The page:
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Old 08-22-2011, 05:05 PM
 
Location: State of Superior
8,628 posts, read 13,890,892 times
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Fine , I can see quite clearly that these threads are , or have been taken over by a few who do not understand the way life works. Too bad the Moderator might be one of them. I will not waste anymore of my time or yours, chasing windmills.
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Old 08-22-2011, 06:47 PM
 
Location: SW MO
23,605 posts, read 31,482,868 times
Reputation: 29071
Quote:
Originally Posted by Heidi60 View Post
Maybe they are posting about us under a different name?

Good point about resolving family issues before retirement but sometimes, work and immediate family, don't leave much time to even think about other relatives until retirement. Also, for me, after enough time has passed and we have matured and mellowed a little I always had the hope that things would be better but that Norman Rockwell picture never developed.
Yeah! Norman had it down. Too bad reality doesn't often parallel fantasy, and visa-versa.

Funny! I grew up with the Saturday Evening Post and parents from New England. Isn't that the way life was supposed to be? Why was reality so much less satisfying? I caught glimpses of that ideal but, alas, they were fleeting.
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Old 08-23-2011, 01:02 AM
 
Location: Edina, MN, USA
6,954 posts, read 7,391,767 times
Reputation: 16283
I have nothing new to add so I'll just say "ditto". When my mother died and what was left of my family shattered it took me a long time to realize that what I was grieving was not what it was, but what it never was.

Somehow reading these posts makes me feel better
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Old 08-23-2011, 03:39 AM
 
Location: Los Angeles area
14,018 posts, read 17,735,102 times
Reputation: 32304
Quote:
Originally Posted by Umbria View Post
I have nothing new to add so I'll just say "ditto". When my mother died and what was left of my family shattered it took me a long time to realize that what I was grieving was not what it was, but what it never was.
Somehow reading these posts makes me feel better
I understand what you're saying. I think that we often fail to realize just how common family dysfunctionality is, especially when there may have been a lot of denial and secretiveness surrounding it in our own case. So when we read the stories of others we do feel better in the realization that we are not alone.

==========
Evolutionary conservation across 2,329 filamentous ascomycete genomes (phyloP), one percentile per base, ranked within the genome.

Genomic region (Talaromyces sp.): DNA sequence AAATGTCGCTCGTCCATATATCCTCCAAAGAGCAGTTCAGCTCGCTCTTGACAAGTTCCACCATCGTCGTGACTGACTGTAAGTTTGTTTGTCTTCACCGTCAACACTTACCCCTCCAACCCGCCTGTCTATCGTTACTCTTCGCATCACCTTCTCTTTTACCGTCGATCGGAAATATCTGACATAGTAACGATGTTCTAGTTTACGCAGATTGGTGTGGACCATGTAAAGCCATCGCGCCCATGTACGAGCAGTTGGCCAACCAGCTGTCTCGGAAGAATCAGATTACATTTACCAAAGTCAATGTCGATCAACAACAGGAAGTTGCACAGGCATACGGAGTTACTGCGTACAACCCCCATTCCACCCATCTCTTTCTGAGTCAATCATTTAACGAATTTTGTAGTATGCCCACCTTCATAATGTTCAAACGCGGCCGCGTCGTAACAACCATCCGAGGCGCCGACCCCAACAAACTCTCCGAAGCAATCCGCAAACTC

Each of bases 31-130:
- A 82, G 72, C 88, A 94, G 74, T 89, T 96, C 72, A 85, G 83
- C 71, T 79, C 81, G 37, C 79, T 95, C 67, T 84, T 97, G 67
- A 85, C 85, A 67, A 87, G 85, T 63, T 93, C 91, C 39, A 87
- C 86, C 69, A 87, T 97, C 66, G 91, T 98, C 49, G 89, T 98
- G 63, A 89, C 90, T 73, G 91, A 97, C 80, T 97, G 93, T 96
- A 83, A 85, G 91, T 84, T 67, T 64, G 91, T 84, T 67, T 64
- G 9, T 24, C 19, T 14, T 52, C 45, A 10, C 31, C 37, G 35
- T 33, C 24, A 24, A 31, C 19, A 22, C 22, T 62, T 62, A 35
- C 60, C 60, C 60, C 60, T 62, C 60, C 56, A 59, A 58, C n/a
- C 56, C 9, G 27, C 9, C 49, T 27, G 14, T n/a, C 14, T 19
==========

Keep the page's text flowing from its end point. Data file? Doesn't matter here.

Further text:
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Old 08-23-2011, 04:04 PM
 
Location: California
4,554 posts, read 5,470,015 times
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When I was in my forties, I signed up for a self-defense class. My partner was a young adult who was just wonderful. One day our instruction was how to defend yourself when someone grabs you by the hair. After our practice sessions I said to my partner that I wished I knew that when I was growing up as that was usually the first step in mommy dearest attacks. My partner looked puzzled and stated that she had never been hit. As I fought the tears for the rest of the class all I could think was...why did it have to be that way? I don't know where mommy dearest learned her violence but all the fear I felt leaving home at 17, and there was plenty, was nothing compared to her. Norman Rockwell just gave me a better goal.
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Old 08-26-2011, 05:52 PM
 
Location: Edina, MN, USA
6,954 posts, read 7,391,767 times
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Quote:
Originally Posted by Escort Rider View Post
I understand what you're saying. I think that we often fail to realize just how common family dysfunctionality is, especially when there may have been a lot of denial and secretiveness surrounding it in our own case. So when we read the stories of others we do feel better in the realization that we are not alone.
Thanks -
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Old 08-27-2011, 07:20 AM
 
Location: Near a river
16,042 posts, read 18,975,704 times
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Quote:
Originally Posted by Heidi60 View Post
When I was in my forties, I signed up for a self-defense class. My partner was a young adult who was just wonderful. One day our instruction was how to defend yourself when someone grabs you by the hair. After our practice sessions I said to my partner that I wished I knew that when I was growing up as that was usually the first step in mommy dearest attacks. My partner looked puzzled and stated that she had never been hit. As I fought the tears for the rest of the class all I could think was...why did it have to be that way? I don't know where mommy dearest learned her violence but all the fear I felt leaving home at 17, and there was plenty, was nothing compared to her. Norman Rockwell just gave me a better goal.